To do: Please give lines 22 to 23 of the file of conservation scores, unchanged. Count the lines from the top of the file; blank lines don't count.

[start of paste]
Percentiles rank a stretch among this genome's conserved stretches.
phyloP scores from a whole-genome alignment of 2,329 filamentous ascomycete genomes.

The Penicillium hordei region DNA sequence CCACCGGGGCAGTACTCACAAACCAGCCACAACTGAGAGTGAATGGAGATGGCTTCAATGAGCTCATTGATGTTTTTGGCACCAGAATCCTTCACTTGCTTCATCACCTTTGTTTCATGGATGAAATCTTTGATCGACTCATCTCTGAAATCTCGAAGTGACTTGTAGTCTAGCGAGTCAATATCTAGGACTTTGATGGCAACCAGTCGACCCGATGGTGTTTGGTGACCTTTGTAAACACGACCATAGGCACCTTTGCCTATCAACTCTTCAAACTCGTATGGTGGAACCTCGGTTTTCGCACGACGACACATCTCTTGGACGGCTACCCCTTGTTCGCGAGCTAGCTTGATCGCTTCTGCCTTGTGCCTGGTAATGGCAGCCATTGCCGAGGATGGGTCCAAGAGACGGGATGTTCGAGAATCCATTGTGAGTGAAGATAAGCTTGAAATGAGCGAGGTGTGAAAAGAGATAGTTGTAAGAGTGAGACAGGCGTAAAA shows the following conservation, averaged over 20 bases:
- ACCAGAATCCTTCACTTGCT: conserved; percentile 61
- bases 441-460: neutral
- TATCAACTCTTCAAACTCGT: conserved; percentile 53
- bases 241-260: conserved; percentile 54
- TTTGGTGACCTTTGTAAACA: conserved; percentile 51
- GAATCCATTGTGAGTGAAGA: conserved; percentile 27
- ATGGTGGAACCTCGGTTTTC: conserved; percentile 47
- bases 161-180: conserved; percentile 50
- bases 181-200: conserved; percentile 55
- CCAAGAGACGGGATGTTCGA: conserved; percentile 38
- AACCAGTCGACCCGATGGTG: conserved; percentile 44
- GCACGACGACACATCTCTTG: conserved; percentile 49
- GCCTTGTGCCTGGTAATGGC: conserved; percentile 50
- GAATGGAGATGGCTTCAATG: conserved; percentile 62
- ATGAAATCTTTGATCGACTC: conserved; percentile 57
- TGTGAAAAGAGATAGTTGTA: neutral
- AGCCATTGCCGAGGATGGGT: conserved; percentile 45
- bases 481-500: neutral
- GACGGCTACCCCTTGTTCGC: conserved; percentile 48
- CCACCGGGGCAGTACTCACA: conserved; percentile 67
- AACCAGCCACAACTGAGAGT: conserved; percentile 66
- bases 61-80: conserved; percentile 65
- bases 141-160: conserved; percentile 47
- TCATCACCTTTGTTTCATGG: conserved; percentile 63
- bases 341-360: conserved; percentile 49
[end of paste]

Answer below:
- GACGGCTACCCCTTGTTCGC: conserved; percentile 48
- CCACCGGGGCAGTACTCACA: conserved; percentile 67